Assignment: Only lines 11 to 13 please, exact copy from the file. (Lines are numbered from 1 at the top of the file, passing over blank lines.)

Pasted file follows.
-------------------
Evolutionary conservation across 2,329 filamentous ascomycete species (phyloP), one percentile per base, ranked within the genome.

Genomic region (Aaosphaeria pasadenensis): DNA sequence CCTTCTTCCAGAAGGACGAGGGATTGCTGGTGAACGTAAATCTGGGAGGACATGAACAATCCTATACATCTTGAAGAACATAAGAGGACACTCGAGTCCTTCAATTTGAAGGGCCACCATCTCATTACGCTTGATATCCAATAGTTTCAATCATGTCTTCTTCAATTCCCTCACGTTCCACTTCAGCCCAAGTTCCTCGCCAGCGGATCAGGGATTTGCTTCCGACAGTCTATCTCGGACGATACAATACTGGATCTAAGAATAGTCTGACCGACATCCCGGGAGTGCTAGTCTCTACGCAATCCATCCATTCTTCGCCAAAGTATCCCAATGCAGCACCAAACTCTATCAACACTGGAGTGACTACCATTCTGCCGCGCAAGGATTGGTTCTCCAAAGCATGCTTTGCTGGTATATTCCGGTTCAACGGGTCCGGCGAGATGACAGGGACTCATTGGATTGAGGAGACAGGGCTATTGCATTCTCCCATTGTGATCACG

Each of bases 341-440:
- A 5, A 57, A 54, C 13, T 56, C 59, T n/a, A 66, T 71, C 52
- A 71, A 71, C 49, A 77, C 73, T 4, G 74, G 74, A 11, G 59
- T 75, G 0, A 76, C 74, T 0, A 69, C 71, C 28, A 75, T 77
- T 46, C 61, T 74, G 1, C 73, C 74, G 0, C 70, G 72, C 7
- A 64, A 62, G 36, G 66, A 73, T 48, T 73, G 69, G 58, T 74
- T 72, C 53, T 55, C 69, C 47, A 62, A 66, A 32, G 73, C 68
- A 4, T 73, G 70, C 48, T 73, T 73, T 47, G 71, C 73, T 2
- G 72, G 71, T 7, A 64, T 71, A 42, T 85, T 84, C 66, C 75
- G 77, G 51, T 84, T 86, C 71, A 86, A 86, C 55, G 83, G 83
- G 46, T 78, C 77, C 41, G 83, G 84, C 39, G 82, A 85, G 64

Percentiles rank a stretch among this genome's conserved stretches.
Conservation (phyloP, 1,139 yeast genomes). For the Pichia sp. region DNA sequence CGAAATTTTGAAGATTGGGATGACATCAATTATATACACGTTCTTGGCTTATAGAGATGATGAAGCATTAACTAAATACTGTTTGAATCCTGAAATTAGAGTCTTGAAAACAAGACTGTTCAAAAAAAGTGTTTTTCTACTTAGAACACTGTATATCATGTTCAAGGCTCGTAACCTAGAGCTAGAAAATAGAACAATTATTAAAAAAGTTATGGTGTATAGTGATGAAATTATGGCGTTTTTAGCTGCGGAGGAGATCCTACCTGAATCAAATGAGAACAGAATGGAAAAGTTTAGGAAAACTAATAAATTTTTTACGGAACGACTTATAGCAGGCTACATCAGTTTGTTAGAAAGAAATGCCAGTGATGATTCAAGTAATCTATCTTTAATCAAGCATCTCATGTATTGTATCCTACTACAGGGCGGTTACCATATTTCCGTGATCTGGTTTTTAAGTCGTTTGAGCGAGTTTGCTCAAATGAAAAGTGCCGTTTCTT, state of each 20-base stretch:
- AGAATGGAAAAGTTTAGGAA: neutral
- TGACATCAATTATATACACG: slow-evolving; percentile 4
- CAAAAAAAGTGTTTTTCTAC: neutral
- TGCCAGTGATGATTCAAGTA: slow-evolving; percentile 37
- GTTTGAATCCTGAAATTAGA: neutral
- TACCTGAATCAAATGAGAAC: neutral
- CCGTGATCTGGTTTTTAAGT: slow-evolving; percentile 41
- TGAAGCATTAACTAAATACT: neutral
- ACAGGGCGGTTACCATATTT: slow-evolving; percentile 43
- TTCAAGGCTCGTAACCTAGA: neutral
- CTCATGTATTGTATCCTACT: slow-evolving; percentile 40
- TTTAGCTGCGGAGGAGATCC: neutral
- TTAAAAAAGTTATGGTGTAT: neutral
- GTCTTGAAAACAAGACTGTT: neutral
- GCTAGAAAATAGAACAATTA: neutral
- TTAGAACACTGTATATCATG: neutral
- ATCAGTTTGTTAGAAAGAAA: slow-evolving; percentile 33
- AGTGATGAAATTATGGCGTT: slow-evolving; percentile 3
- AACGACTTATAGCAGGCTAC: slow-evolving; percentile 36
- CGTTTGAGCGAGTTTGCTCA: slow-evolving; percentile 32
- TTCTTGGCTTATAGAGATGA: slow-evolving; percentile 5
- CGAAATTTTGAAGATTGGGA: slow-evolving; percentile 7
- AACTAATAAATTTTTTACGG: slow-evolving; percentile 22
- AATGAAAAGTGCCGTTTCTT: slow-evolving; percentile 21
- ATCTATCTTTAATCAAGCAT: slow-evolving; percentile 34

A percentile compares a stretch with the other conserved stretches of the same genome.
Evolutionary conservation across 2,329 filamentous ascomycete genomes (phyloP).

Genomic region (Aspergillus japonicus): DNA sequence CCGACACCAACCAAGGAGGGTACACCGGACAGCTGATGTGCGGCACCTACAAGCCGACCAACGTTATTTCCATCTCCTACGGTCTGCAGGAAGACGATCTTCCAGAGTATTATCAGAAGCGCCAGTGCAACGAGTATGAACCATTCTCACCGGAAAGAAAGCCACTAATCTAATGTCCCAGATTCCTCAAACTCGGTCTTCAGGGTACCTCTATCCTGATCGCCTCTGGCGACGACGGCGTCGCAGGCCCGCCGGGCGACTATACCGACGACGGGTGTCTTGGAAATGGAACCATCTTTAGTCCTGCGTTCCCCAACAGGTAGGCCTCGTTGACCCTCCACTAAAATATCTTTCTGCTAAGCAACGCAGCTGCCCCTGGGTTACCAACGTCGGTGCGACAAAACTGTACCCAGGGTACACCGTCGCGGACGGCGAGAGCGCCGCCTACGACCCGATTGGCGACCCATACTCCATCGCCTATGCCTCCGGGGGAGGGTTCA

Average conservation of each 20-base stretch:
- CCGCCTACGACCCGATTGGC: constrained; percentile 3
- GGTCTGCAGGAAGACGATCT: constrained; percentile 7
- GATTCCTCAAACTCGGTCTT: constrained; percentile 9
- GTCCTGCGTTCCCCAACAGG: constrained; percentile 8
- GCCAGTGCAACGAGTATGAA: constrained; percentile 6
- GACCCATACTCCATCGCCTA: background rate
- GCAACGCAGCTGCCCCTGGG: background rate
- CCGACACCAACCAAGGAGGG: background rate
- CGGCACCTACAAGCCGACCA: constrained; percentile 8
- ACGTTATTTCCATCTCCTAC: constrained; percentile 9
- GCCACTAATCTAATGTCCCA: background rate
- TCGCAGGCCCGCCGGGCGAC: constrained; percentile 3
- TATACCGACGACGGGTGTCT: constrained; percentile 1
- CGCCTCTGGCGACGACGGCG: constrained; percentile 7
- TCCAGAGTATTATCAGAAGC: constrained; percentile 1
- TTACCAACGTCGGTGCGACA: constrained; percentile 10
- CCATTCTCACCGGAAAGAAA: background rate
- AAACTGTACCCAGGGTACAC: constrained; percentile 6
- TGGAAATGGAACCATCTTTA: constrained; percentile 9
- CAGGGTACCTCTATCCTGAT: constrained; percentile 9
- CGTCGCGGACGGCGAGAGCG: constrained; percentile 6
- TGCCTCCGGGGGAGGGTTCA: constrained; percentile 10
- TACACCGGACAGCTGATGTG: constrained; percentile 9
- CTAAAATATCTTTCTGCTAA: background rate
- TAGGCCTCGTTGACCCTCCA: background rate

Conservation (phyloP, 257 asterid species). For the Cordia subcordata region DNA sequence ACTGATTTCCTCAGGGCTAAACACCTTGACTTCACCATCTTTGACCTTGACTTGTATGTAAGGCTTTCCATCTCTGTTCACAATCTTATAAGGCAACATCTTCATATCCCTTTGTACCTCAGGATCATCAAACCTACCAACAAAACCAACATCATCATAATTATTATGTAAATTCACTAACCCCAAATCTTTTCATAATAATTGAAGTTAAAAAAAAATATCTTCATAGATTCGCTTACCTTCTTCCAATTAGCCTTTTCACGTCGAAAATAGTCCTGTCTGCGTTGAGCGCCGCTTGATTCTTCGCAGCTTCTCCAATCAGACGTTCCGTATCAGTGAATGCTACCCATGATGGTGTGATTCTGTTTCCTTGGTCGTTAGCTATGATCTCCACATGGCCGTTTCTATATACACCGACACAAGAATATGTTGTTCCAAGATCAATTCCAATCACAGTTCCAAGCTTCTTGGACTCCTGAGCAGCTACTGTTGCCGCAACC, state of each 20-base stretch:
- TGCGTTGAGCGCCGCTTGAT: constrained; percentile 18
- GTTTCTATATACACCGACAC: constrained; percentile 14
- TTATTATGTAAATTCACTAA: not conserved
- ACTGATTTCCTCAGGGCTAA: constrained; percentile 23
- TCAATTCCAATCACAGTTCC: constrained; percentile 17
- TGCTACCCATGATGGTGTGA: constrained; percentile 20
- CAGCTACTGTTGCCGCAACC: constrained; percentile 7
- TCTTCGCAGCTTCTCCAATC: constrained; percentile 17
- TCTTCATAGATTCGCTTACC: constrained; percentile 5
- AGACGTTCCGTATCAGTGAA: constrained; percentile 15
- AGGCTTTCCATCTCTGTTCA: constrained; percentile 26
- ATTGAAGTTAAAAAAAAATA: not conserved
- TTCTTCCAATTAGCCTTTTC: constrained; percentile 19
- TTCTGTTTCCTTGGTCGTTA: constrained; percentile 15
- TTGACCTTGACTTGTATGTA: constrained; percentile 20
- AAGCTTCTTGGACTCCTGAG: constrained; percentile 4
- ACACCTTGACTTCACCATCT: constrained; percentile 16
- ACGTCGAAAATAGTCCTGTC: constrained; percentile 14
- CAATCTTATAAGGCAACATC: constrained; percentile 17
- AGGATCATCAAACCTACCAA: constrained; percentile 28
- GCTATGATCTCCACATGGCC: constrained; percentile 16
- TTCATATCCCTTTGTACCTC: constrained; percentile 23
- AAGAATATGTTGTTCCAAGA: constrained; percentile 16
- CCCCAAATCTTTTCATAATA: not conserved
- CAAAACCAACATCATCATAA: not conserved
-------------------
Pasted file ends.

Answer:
- G 72, G 71, T 7, A 64, T 71, A 42, T 85, T 84, C 66, C 75
- G 77, G 51, T 84, T 86, C 71, A 86, A 86, C 55, G 83, G 83
- G 46, T 78, C 77, C 41, G 83, G 84, C 39, G 82, A 85, G 64